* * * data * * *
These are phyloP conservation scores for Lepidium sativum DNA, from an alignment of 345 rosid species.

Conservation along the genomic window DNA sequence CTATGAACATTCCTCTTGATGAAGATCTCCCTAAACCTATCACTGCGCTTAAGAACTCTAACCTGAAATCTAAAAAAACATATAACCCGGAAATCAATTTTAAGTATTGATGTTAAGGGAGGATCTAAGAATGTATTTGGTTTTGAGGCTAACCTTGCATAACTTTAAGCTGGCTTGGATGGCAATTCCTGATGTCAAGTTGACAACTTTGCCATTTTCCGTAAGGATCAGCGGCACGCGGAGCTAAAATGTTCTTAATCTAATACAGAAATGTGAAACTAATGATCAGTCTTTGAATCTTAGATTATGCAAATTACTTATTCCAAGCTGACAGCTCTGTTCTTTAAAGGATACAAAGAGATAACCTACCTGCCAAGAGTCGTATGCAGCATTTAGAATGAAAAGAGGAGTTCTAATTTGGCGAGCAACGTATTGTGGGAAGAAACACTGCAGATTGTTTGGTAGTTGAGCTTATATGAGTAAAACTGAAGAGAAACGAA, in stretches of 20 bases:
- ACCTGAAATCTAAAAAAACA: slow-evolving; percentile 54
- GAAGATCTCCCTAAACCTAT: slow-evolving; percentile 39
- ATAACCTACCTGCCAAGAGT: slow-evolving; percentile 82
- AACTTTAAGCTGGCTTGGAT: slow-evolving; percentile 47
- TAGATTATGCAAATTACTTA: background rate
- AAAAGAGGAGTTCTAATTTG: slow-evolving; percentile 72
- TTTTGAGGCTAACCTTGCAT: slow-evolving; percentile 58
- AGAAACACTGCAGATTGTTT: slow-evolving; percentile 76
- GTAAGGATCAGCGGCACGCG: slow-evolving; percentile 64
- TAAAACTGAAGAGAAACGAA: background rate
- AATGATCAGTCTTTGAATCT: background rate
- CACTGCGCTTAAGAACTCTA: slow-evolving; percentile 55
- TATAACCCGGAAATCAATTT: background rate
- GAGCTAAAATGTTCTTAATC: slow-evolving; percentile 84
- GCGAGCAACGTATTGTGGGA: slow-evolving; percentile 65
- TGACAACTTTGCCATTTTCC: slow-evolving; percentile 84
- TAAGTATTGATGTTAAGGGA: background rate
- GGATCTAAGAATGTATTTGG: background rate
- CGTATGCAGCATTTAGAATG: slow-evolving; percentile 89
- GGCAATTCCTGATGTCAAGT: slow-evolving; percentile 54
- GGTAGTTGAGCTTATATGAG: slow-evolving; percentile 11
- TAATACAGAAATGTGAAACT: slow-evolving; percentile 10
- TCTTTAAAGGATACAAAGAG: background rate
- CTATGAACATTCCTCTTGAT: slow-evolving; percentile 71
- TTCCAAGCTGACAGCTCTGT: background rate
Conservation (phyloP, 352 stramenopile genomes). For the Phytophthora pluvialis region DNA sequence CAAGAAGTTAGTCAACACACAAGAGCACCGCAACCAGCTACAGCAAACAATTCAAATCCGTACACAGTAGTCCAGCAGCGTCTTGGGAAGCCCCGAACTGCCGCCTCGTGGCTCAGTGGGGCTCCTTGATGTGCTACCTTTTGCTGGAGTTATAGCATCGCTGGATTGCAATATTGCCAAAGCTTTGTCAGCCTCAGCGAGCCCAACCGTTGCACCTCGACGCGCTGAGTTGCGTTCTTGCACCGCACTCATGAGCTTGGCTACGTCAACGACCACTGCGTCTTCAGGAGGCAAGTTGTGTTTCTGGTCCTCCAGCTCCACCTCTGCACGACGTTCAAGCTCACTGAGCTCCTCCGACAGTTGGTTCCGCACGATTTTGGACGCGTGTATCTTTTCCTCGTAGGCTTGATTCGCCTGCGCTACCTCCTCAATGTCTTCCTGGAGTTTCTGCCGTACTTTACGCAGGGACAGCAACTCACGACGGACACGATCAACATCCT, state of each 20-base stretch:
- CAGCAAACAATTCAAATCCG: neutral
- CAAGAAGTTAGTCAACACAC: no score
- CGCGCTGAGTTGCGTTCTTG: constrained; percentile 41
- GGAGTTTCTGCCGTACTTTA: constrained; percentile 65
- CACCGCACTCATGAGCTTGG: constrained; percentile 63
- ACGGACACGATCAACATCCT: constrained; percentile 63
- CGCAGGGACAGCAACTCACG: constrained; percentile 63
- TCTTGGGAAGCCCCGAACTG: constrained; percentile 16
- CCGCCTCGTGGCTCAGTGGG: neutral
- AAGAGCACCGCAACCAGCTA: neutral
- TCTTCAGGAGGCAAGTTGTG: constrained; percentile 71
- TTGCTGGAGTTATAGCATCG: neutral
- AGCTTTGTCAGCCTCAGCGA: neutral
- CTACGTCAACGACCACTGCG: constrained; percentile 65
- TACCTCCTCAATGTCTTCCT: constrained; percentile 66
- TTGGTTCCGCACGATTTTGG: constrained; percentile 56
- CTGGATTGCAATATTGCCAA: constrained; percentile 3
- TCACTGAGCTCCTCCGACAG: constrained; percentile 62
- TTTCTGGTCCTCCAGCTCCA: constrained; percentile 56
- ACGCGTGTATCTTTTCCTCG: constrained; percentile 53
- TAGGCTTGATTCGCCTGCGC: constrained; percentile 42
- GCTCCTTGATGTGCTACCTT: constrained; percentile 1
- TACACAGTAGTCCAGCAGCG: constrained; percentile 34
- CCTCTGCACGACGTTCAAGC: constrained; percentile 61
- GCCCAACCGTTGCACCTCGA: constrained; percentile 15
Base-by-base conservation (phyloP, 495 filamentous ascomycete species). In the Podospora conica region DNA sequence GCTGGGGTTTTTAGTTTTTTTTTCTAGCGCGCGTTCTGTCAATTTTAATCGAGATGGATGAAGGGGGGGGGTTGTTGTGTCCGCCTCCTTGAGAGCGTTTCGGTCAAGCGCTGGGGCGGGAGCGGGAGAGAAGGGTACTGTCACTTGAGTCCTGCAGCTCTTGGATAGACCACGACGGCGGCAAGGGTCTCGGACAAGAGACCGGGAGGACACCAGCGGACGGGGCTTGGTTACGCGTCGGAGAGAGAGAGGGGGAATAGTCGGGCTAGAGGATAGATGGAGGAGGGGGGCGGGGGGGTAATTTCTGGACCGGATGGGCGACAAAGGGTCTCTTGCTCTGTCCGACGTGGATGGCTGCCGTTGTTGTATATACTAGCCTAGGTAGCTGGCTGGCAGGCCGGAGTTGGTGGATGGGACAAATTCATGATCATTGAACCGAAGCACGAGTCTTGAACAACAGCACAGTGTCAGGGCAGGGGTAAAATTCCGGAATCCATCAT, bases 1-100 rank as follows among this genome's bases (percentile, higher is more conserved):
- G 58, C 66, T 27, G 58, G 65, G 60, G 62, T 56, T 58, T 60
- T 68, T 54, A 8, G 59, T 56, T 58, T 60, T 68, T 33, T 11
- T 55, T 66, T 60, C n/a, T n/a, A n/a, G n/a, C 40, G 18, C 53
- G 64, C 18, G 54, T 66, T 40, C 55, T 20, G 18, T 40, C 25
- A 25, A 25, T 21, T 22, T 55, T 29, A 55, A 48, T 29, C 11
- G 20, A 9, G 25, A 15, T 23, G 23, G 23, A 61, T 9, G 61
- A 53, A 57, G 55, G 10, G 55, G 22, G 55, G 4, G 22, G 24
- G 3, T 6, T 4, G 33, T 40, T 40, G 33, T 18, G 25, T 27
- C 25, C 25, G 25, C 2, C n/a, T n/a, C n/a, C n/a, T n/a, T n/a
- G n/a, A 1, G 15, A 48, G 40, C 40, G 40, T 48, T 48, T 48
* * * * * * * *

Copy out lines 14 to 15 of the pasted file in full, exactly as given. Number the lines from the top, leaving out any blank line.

- CACTGCGCTTAAGAACTCTA: slow-evolving; percentile 55
- TATAACCCGGAAATCAATTT: background rate